Have you thought about your bones much, or the correlation between bone density and eating disorders? Often, women hear about the importance of getting enough calcium because the bones become very brittle as they get older. But, do you (as a women or a man) think much about the way your diet is impacting your bone health? In most cases, you may not. Eating disorders of all types including anorexia, bulimia, and binge eating, can directly impact the health of your bones including bone growth and bone density. And, this can have a long term impact on your overall health.
It May Not Be the First Thing
Most of the time, individuals with moderate to severe eating disorders face more pressing and immediate health consequences such as needing stabilization to occur of the heart’s function, improving blood sugar levels, and handling the impact on gastro-intestinal bleeds. However, there is growing evidence that even infrequent eating disorder instances can lead to long term impacts on the health of the bones.
What Happens to Your Bones
Individuals who are in the early stages of an eating disorder often suffer from osteopenia. As the condition progresses, the bone impact does as well leading to osteoporosis. In both cases, the body’s lack of nutrients cause it to begin pulling those nutrients from the stored reserves in the bones. This is what commonly happens to women and men while they age. However, those who have eating disorders speed up the process. The outcome can be very limiting and often includes:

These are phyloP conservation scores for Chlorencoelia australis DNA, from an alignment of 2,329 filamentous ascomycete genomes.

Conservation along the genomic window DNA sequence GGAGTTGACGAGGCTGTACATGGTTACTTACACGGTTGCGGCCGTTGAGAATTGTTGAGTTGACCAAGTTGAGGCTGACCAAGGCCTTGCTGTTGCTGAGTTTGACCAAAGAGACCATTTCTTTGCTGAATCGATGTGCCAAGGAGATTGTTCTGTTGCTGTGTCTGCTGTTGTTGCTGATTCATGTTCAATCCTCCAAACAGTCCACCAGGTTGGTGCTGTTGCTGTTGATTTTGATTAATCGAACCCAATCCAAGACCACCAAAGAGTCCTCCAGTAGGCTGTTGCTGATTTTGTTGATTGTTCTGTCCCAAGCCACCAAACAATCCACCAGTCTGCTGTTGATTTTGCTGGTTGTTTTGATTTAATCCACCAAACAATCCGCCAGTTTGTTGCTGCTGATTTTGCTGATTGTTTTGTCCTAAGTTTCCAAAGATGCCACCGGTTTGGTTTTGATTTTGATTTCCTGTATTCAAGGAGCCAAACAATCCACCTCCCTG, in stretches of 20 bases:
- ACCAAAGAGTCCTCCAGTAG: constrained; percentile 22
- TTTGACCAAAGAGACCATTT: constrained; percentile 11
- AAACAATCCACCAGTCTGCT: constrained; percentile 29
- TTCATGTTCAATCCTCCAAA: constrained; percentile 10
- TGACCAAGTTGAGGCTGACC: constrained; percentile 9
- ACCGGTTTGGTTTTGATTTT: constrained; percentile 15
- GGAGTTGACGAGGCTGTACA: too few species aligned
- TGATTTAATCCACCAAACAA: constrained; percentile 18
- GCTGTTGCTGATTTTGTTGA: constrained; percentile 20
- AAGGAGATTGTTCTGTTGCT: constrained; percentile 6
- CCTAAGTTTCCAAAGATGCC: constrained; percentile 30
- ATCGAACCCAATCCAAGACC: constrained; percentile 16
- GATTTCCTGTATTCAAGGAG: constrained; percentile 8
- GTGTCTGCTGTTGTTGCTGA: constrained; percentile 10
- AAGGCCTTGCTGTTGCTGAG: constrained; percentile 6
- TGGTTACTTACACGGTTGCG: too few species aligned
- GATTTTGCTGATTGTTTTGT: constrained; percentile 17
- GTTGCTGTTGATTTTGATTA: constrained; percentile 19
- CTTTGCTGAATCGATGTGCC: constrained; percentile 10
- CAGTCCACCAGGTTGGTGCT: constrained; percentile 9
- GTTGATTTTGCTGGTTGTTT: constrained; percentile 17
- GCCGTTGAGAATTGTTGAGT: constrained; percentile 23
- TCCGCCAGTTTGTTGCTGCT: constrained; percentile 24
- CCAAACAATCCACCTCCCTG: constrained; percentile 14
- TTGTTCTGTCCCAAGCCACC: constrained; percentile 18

- Disability and limited use of bones
- Loss of stature, a loss of height
- Chronic pain
- Bone fractures
Effects Over Time
The connection between bone density and eating disorders will grow stronger over time. This will worsen until the bones become so frail that they easily break. Research indicates that about 75 percent of women who are anorexic will have some level of bone mineral deficiency. Many do not know it until they fall and break a bone. The body’s direct response to a lack of nutrients caused by eating disorders is that the body’s core temperature falls, the heart slows down, and estrogen levels fall.
This leads to early onset of osteoporosis. If you are not sure how this is impacting your health and well being, it may be time to talk to your doctor about it. What you may find is that your body’s bone density is directly impacted by your eating disorder, putting you at risk of frail bones and even disability over your lifetime.